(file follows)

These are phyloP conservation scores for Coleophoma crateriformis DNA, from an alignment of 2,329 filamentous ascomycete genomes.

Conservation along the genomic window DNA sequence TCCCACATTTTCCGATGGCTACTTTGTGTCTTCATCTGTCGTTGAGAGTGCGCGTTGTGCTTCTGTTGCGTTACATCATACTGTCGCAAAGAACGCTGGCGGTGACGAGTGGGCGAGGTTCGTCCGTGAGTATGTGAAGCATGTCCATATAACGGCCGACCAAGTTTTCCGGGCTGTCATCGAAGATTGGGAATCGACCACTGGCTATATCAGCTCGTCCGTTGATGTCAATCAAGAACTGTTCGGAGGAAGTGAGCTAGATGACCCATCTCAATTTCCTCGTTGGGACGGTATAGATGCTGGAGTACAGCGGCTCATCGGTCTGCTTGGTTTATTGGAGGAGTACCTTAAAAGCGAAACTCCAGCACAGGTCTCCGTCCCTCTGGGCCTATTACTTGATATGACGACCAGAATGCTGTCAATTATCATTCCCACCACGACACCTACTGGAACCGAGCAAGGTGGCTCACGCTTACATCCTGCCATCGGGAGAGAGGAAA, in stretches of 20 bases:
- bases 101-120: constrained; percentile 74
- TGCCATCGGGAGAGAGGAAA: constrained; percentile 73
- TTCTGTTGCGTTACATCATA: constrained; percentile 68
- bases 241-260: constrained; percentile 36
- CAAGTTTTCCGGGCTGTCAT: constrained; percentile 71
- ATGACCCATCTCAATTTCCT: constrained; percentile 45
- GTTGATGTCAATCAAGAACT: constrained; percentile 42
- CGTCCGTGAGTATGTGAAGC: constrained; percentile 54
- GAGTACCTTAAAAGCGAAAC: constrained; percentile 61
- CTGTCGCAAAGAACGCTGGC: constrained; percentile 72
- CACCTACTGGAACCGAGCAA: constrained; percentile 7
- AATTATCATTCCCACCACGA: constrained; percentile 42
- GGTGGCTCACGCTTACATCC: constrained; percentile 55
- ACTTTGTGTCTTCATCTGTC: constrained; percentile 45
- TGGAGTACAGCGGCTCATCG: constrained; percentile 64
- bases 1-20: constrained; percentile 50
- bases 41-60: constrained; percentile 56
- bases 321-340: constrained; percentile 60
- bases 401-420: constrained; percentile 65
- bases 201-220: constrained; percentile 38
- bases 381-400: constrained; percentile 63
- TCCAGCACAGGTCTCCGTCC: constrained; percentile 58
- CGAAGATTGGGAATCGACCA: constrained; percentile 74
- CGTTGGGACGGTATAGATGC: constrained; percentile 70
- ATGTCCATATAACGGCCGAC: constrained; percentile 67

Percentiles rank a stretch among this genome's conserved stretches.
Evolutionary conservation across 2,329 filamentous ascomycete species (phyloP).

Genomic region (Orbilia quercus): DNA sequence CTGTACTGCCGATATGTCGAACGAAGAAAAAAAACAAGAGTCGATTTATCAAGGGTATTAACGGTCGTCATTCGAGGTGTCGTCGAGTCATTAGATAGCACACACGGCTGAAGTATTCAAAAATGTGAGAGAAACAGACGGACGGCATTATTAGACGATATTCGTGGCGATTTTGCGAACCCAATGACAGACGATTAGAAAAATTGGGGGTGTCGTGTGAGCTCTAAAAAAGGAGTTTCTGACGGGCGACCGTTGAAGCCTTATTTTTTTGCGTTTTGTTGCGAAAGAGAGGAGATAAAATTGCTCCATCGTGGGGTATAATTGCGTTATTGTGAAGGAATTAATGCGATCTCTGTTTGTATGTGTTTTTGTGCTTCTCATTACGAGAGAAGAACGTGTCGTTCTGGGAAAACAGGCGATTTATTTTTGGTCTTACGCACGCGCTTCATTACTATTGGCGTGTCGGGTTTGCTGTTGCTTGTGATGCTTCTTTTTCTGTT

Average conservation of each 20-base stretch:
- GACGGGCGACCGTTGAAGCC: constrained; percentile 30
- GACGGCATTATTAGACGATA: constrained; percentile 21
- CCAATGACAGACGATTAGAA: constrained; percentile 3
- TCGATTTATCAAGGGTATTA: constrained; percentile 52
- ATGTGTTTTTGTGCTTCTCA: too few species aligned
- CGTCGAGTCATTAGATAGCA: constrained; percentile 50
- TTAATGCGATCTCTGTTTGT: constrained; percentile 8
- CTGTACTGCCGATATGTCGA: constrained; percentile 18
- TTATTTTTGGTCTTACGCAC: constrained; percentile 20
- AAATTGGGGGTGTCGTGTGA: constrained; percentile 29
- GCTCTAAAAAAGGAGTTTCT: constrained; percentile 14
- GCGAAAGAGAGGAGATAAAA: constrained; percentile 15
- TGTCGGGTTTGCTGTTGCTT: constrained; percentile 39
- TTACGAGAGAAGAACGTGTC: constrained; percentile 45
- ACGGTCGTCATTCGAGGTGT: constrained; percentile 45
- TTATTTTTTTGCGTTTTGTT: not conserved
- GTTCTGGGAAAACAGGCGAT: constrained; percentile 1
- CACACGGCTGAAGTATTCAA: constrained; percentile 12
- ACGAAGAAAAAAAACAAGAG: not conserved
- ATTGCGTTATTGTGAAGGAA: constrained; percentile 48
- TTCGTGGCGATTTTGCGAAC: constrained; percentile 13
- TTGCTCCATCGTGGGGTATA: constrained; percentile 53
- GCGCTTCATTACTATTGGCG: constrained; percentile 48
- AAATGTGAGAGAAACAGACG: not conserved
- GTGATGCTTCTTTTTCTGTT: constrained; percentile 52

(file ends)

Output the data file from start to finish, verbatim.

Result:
These are phyloP conservation scores for Coleophoma crateriformis DNA, from an alignment of 2,329 filamentous ascomycete genomes.

Conservation along the genomic window DNA sequence TCCCACATTTTCCGATGGCTACTTTGTGTCTTCATCTGTCGTTGAGAGTGCGCGTTGTGCTTCTGTTGCGTTACATCATACTGTCGCAAAGAACGCTGGCGGTGACGAGTGGGCGAGGTTCGTCCGTGAGTATGTGAAGCATGTCCATATAACGGCCGACCAAGTTTTCCGGGCTGTCATCGAAGATTGGGAATCGACCACTGGCTATATCAGCTCGTCCGTTGATGTCAATCAAGAACTGTTCGGAGGAAGTGAGCTAGATGACCCATCTCAATTTCCTCGTTGGGACGGTATAGATGCTGGAGTACAGCGGCTCATCGGTCTGCTTGGTTTATTGGAGGAGTACCTTAAAAGCGAAACTCCAGCACAGGTCTCCGTCCCTCTGGGCCTATTACTTGATATGACGACCAGAATGCTGTCAATTATCATTCCCACCACGACACCTACTGGAACCGAGCAAGGTGGCTCACGCTTACATCCTGCCATCGGGAGAGAGGAAA, in stretches of 20 bases:
- bases 101-120: constrained; percentile 74
- TGCCATCGGGAGAGAGGAAA: constrained; percentile 73
- TTCTGTTGCGTTACATCATA: constrained; percentile 68
- bases 241-260: constrained; percentile 36
- CAAGTTTTCCGGGCTGTCAT: constrained; percentile 71
- ATGACCCATCTCAATTTCCT: constrained; percentile 45
- GTTGATGTCAATCAAGAACT: constrained; percentile 42
- CGTCCGTGAGTATGTGAAGC: constrained; percentile 54
- GAGTACCTTAAAAGCGAAAC: constrained; percentile 61
- CTGTCGCAAAGAACGCTGGC: constrained; percentile 72
- CACCTACTGGAACCGAGCAA: constrained; percentile 7
- AATTATCATTCCCACCACGA: constrained; percentile 42
- GGTGGCTCACGCTTACATCC: constrained; percentile 55
- ACTTTGTGTCTTCATCTGTC: constrained; percentile 45
- TGGAGTACAGCGGCTCATCG: constrained; percentile 64
- bases 1-20: constrained; percentile 50
- bases 41-60: constrained; percentile 56
- bases 321-340: constrained; percentile 60
- bases 401-420: constrained; percentile 65
- bases 201-220: constrained; percentile 38
- bases 381-400: constrained; percentile 63
- TCCAGCACAGGTCTCCGTCC: constrained; percentile 58
- CGAAGATTGGGAATCGACCA: constrained; percentile 74
- CGTTGGGACGGTATAGATGC: constrained; percentile 70
- ATGTCCATATAACGGCCGAC: constrained; percentile 67

Percentiles rank a stretch among this genome's conserved stretches.
Evolutionary conservation across 2,329 filamentous ascomycete species (phyloP).

Genomic region (Orbilia quercus): DNA sequence CTGTACTGCCGATATGTCGAACGAAGAAAAAAAACAAGAGTCGATTTATCAAGGGTATTAACGGTCGTCATTCGAGGTGTCGTCGAGTCATTAGATAGCACACACGGCTGAAGTATTCAAAAATGTGAGAGAAACAGACGGACGGCATTATTAGACGATATTCGTGGCGATTTTGCGAACCCAATGACAGACGATTAGAAAAATTGGGGGTGTCGTGTGAGCTCTAAAAAAGGAGTTTCTGACGGGCGACCGTTGAAGCCTTATTTTTTTGCGTTTTGTTGCGAAAGAGAGGAGATAAAATTGCTCCATCGTGGGGTATAATTGCGTTATTGTGAAGGAATTAATGCGATCTCTGTTTGTATGTGTTTTTGTGCTTCTCATTACGAGAGAAGAACGTGTCGTTCTGGGAAAACAGGCGATTTATTTTTGGTCTTACGCACGCGCTTCATTACTATTGGCGTGTCGGGTTTGCTGTTGCTTGTGATGCTTCTTTTTCTGTT

Average conservation of each 20-base stretch:
- GACGGGCGACCGTTGAAGCC: constrained; percentile 30
- GACGGCATTATTAGACGATA: constrained; percentile 21
- CCAATGACAGACGATTAGAA: constrained; percentile 3
- TCGATTTATCAAGGGTATTA: constrained; percentile 52
- ATGTGTTTTTGTGCTTCTCA: too few species aligned
- CGTCGAGTCATTAGATAGCA: constrained; percentile 50
- TTAATGCGATCTCTGTTTGT: constrained; percentile 8
- CTGTACTGCCGATATGTCGA: constrained; percentile 18
- TTATTTTTGGTCTTACGCAC: constrained; percentile 20
- AAATTGGGGGTGTCGTGTGA: constrained; percentile 29
- GCTCTAAAAAAGGAGTTTCT: constrained; percentile 14
- GCGAAAGAGAGGAGATAAAA: constrained; percentile 15
- TGTCGGGTTTGCTGTTGCTT: constrained; percentile 39
- TTACGAGAGAAGAACGTGTC: constrained; percentile 45
- ACGGTCGTCATTCGAGGTGT: constrained; percentile 45
- TTATTTTTTTGCGTTTTGTT: not conserved
- GTTCTGGGAAAACAGGCGAT: constrained; percentile 1
- CACACGGCTGAAGTATTCAA: constrained; percentile 12
- ACGAAGAAAAAAAACAAGAG: not conserved
- ATTGCGTTATTGTGAAGGAA: constrained; percentile 48
- TTCGTGGCGATTTTGCGAAC: constrained; percentile 13
- TTGCTCCATCGTGGGGTATA: constrained; percentile 53
- GCGCTTCATTACTATTGGCG: constrained; percentile 48
- AAATGTGAGAGAAACAGACG: not conserved
- GTGATGCTTCTTTTTCTGTT: constrained; percentile 52